What You Find When Not Looking
Up on the Hill
Samaipata was a bit of an oasis of truth for travellers like me who were seeking but weren't too sure exactly what for. In the town at the time was an Austrian gestalt psychologist who ran a Tai Chi school and would take numerology readings on the side if you were really curious. The crew I was hanging with all had readings done and we would discuss and debate the findings at night after Tai Chi class over good salads and good company.
Outside of town Sukhiwat Dharma Centre was a small organically run farm and retreat set in the highlands of Samaipata, in the exact same countryside as what Che Guevara would have used to hide out in when he was nursing his revolutionary ideas. We heard about it by word of mouth around town and decided to walk up there one day, into the hills, and see if we could find the monk who ran the place and if we could convince him to let us stay for a while.
We found the small thatched community of huts, perched sleepily on the side of some rolling hills, and knocked on the door of one of them, nobody having any clue what to expect or what we might find. And that's where we met Da-Dennis, the one-legged ex-Buddhist monk, who opened the door to us in his peering kind of way with his eyesight going, and calmly answered the knock, "Yes?".
Seven of us arranged to stay with Da for an undetermined length of time. We would rise early to meditate in the dark, and afterward Da would have us write and reflect on our experiences and what we noticed. Food was spartan, potatoes, salad, and we would help around the farm in the afternoons mending mud walls, or harvesting sourgum, in between meditation sittings, and noticing, noticing, noticing.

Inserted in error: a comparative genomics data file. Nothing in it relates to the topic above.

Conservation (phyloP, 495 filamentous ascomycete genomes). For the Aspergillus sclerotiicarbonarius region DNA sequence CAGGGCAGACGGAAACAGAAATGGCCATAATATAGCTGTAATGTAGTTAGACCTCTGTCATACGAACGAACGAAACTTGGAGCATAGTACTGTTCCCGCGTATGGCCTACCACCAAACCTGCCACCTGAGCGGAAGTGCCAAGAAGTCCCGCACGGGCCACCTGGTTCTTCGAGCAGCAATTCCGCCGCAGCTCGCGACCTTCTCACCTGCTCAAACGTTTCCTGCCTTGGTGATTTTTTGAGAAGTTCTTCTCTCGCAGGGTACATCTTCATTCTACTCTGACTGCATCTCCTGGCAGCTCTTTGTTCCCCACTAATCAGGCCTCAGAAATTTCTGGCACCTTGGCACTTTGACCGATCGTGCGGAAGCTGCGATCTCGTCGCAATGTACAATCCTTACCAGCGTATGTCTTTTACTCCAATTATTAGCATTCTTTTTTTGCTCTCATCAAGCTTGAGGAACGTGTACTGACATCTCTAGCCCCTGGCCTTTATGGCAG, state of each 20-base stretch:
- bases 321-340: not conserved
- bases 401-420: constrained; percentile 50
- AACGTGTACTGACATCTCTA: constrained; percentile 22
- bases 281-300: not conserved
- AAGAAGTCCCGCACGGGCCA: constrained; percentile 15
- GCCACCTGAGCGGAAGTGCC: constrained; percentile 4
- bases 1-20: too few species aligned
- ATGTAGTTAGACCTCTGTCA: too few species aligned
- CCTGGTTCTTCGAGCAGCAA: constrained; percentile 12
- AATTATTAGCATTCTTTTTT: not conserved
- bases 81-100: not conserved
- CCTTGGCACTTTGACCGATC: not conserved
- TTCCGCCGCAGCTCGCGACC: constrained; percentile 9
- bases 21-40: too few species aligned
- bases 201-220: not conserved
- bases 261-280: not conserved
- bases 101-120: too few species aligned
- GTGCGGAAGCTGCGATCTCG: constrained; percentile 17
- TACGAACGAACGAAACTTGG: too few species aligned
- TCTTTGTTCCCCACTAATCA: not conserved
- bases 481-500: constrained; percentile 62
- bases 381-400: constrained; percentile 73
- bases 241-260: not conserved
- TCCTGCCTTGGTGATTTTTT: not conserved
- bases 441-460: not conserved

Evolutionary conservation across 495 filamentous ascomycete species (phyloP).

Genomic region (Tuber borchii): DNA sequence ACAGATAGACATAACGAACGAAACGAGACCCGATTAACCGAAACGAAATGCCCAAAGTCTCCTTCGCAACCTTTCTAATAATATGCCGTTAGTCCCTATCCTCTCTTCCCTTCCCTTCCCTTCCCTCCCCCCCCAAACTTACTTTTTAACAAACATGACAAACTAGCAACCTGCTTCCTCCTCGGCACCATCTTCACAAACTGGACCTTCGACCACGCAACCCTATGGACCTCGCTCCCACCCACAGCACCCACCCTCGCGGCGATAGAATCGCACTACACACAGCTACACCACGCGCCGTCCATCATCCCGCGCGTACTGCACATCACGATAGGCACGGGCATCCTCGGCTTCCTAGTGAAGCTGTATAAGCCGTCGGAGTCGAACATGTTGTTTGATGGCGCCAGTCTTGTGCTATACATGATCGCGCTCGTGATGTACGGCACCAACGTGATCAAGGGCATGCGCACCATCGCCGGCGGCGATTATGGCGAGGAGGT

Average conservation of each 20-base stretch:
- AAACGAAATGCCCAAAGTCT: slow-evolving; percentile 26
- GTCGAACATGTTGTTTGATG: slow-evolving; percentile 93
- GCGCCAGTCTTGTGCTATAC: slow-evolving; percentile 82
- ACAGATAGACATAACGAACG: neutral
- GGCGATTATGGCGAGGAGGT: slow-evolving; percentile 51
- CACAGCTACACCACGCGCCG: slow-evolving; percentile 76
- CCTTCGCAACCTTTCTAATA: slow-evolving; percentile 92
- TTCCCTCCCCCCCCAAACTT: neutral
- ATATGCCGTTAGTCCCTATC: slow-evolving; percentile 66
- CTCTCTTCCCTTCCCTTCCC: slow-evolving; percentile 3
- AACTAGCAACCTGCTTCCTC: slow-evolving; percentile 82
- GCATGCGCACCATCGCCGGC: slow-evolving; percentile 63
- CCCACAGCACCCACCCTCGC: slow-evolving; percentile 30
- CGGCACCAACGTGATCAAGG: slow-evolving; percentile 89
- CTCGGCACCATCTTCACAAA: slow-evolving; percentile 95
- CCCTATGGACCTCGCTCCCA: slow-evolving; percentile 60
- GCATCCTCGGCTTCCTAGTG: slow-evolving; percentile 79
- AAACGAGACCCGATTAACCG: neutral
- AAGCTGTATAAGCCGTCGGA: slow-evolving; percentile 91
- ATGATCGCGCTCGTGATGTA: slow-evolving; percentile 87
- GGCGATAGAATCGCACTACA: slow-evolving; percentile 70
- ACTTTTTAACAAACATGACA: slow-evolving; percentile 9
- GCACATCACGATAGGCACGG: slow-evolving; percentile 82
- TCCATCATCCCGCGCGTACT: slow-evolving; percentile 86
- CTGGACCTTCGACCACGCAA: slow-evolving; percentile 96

Gradually our number dwindled to just a couple-of-us left on the farm. Some had had enough after one week and found the silence too defeaning. One day I followed Da out on his crutches as he hobbled over to fix an irrigation pipe that had blocked and in a small-talk kind of way I offered to him about something that "ah well Da, everything happens for a reason." And at that he stopped his hobbling, turned to face me only inches away from my face so his eyes could focus, and expressionless he bore into me with; "nothing happens for a reason." And then turned to move quietly away, with my view of the world shattered, but with new unexplored rooms opened up in my mind for the very first time.
It is hard to leave Sukhiwat Dharma Centre sunrises and solitude, after just a-few-weeks stillness it becomes difficult enough riding down off the hill into the ‘rush’ of Samaipata village to pick-up groceries but after a while it became time to get back on the road. Leaving Da-Dennis and all his rambling-gems-of-teachings is emotional but it comes time to sow what we learned in the safe solitude of the mountains into the busy reality of everyday. Reunion dinner with the original-crew back in the village is last supper and next morning I am up sunrise-early and saddled, anxious and eager, ready and not, for Bolivia Phase Two.